The manufacturing side of the fashion industry exists, for the most part, behind closed doors. Garment production commonly takes place overseas, and it’s rare for a designer to have hands-on access to every part of the sampling and production process. Sometimes nuances are lost in translation – which isn’t surprising when you’re creating entire collections by email. Thankfully, this isn’t the case for Studio Nicholson, where provenance is key. Seeking out first-rate British manufacturers hasn’t always been easy, but founder Nick Wakeman prefers to work with experts closer to home whenever possible; so, for the denim category it made sense to enlist the skills of Blackhorse Lane Ateliers in north London, just 20 minutes away from the Studio Nicholson HQ.
Denim is the true pillar of a working modular wardrobe, so it’s critical to get the fabric, fit, comfort levels and performance absolutely spot on – there are no shortcuts to the perfect pair of jeans. Speaking about the decision to make denim items domestically, Wakeman explains, “This isn’t just about convenience, it’s about being serious on the sustainability promise. What Han and his team are doing in Walthamstow is a million miles away from the faceless production that most brands buy into. We have the privilege of collaborating with a true atelier and have the ability to work alongside master craftspeople who revel in every stage of the sourcing, sampling and final production. This has never been a relationship based on email exchanges and twice-yearly visits by plane – because the beauty of working locally means we can get together in person, with a box of pins and a tape measure to move things forward mindfully instead.”
It’s a sentiment echoed by Han Ates, founder of Blackhorse Lane Ateliers, who we spoke to recently, in a bid to uncover the reasons behind the synergy. Launched in Walthamstow in 2016, the quality of the denim that BHLA are producing is just one part of the story. Han employs local machinists and offers shared ownership to each employee. The team takes an artisanal approach, where the importance of the right machinery and a perfect finish reigns supreme.
Han, tell us what makes the relationship between Blackhorse Lane Ateliers and Studio Nicholson work so well?
Although we’re two different companies, we’re aligned because we both have the curiosity and willingness to share and exchange each other's ideas in a very collaborative and transparent way. I learnt my trade in London, which has a very strong heritage and tradition when it comes to garment-making, especially tailoring. When we started BHL six years ago, it was because we decided to change the denim world and manufacture jeans with tailoring details. So, we took traditional, detail driven tailoring skills and implemented them with denim. When you look carefully at the jeans we make, there are no unfinished edges – anywhere, ever.
Can you explain the benefits of high calibre denim?
There are so many ways of producing cotton. Perhaps the best way to explain how our denim is different is to think that it’s a little like ordering 'table' wine at a restaurant. This is cheaper, because it’s produced with lots of pesticides, chemicals and lots of non-natural ingredients. Then if you go for a more expensive wine, the farmer looks after the land in a different way; the quality of the plant and how it's been treated is paramount. The eventual yield is secondary, because the quality of the fruit is far more important. The end result is that this farmer creates a delicious, gorgeous wine, but with significantly reduced quantity, making it more expensive than 'table' wine. This goes some way to explaining the quality of the organic, selvedge denim we use at BHL denim.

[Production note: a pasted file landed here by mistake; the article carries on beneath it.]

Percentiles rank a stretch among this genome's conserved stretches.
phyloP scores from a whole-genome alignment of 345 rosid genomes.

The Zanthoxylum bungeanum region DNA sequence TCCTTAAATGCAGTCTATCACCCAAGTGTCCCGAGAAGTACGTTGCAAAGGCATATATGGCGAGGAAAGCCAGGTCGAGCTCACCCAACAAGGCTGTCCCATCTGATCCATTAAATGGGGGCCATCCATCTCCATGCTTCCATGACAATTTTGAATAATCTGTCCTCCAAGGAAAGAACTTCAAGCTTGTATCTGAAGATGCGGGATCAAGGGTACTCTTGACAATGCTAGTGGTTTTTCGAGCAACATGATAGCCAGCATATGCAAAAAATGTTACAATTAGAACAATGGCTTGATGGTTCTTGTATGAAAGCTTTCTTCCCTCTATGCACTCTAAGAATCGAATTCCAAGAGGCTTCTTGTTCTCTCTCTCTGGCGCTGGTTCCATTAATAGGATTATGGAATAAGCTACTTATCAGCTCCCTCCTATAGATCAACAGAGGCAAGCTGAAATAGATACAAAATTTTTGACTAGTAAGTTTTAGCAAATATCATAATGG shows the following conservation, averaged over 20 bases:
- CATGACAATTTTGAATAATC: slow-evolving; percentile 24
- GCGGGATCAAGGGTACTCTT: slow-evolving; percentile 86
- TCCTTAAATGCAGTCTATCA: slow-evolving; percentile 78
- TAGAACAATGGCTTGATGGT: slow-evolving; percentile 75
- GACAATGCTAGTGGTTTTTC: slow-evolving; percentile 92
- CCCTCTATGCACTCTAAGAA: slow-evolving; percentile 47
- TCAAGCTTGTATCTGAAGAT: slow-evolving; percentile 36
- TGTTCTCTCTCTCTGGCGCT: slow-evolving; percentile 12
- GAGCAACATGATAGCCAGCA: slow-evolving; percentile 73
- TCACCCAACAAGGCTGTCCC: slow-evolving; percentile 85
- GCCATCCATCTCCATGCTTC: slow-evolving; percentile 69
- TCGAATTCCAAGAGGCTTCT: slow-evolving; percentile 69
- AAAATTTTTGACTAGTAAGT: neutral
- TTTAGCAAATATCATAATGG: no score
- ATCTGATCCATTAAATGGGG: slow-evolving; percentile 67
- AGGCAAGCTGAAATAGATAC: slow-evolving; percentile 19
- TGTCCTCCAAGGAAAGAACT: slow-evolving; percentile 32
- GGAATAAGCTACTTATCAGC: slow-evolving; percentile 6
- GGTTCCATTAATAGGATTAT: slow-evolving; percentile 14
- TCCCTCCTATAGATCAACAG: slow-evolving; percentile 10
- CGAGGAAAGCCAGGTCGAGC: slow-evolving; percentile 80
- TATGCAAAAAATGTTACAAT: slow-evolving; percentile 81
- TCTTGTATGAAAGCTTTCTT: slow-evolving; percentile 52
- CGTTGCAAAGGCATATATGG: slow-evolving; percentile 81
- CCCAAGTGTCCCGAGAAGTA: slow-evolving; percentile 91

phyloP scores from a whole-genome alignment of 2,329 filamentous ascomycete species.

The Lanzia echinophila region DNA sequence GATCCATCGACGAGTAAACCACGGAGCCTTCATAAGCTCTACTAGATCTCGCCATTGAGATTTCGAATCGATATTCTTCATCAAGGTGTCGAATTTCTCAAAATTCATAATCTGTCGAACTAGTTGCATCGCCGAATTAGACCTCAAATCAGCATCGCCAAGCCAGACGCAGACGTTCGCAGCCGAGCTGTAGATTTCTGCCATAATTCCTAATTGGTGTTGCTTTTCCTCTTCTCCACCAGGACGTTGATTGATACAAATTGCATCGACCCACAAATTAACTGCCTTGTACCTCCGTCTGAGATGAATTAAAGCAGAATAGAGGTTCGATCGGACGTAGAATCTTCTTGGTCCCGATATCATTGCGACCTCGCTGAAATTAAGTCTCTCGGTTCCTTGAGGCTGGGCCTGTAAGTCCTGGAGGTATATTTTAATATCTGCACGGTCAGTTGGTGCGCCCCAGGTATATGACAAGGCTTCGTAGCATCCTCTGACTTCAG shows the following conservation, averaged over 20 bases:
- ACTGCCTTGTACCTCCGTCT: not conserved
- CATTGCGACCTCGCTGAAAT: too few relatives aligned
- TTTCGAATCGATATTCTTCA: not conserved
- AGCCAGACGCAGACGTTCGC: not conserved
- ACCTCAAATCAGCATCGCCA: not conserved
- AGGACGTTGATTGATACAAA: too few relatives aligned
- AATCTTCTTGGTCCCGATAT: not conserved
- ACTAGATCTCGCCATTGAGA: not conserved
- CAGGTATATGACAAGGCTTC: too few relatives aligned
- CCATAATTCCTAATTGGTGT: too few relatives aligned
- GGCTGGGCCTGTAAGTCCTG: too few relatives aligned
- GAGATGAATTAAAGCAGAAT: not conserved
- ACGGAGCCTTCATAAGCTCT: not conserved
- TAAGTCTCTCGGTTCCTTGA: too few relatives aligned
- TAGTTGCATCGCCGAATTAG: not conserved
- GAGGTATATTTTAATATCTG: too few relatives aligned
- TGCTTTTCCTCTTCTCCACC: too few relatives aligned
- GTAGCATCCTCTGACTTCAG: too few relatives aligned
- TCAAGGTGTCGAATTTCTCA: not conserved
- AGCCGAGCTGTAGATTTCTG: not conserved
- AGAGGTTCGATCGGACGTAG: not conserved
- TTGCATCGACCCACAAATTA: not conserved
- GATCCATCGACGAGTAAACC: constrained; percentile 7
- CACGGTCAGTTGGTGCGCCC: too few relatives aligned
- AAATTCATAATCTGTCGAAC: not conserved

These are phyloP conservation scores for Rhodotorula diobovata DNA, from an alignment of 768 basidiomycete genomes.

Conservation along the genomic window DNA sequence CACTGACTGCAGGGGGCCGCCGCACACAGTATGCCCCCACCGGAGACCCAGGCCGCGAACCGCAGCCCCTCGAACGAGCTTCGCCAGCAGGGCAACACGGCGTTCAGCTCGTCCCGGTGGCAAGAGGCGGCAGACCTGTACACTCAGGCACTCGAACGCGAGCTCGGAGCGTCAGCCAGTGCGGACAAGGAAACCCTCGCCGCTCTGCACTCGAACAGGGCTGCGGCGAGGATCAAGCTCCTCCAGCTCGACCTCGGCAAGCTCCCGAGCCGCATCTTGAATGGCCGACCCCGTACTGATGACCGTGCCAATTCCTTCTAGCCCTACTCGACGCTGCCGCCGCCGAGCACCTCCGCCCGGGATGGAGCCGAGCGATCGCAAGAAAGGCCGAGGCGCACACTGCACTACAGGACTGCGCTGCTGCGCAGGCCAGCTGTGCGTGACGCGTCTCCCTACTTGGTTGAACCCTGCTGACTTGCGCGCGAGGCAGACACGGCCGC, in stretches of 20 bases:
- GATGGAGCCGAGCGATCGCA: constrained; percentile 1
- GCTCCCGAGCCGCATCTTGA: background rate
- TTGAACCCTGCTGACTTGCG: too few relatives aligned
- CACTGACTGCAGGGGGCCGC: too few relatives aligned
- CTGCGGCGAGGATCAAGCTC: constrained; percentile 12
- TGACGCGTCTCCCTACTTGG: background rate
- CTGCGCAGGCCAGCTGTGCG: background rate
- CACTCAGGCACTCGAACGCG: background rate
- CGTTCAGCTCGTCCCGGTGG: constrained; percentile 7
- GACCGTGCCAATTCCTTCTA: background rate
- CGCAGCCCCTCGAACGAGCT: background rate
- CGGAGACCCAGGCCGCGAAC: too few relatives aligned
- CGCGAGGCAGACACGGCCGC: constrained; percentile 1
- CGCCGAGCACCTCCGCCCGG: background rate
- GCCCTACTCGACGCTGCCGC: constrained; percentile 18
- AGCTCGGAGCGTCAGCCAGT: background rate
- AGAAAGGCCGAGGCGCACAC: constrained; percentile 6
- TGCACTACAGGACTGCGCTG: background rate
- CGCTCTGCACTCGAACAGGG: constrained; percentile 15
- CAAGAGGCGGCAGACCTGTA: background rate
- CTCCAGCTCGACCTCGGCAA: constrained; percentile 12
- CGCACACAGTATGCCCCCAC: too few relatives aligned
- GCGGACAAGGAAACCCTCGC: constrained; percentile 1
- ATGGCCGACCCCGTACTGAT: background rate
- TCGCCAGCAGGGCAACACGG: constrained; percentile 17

Has collaborating with other like minded brands always been part of the plan?
Right at the beginning of our journey, we knew we wanted to work with designers to create ‘made in London’ denim. Of course, like any partnership, there needs to be a certain chemistry, but when we were introduced to Nick Wakeman and her team there was an instant appreciation for each other’s approach. Sometimes less is more, and for Studio Nicholson the sophistication is rooted at the choice of fabric, in addition to the signature silhouettes and the high spec production. I think Nick is on a constant journey; it’s a quest to improve fit, functionality and quality. It’s the same at BHL, where we ask ourselves every day, “How can we improve this?”. The answer of course, lies not only in the standard of the garment, but also in the harmony of the team at the workshop.
What do you enjoy most about working with other external designers?
Because we’re constantly collaborating with others, each time a designer comes to us with a new shape it challenges our skill sets. It shakes up our set-up, which means we’re always improving our techniques and never stand still. When other brands feel that the person (or people) they are working with are authentic, it creates trust. As you can imagine, in any relationship, trust and authenticity are probably two most crucial factors. When you choose to take production offshore, sometimes, sadly, it can be really difficult to get to that stage.
What are your thoughts on the accessibility of cheaper denim products on the high street?
I find this question interesting. The emphasis should not be on the high street and what they do, it should be turned instead to us as individuals. We should ask ourselves, what is our responsibility, especially when it comes to shopping habits? Together, we are so powerful, so if (and when) we change our behaviour, the high street will automatically adapt to the consumer.
Leanne Cloudsdale is the Studio Nicholson Editor-at-Large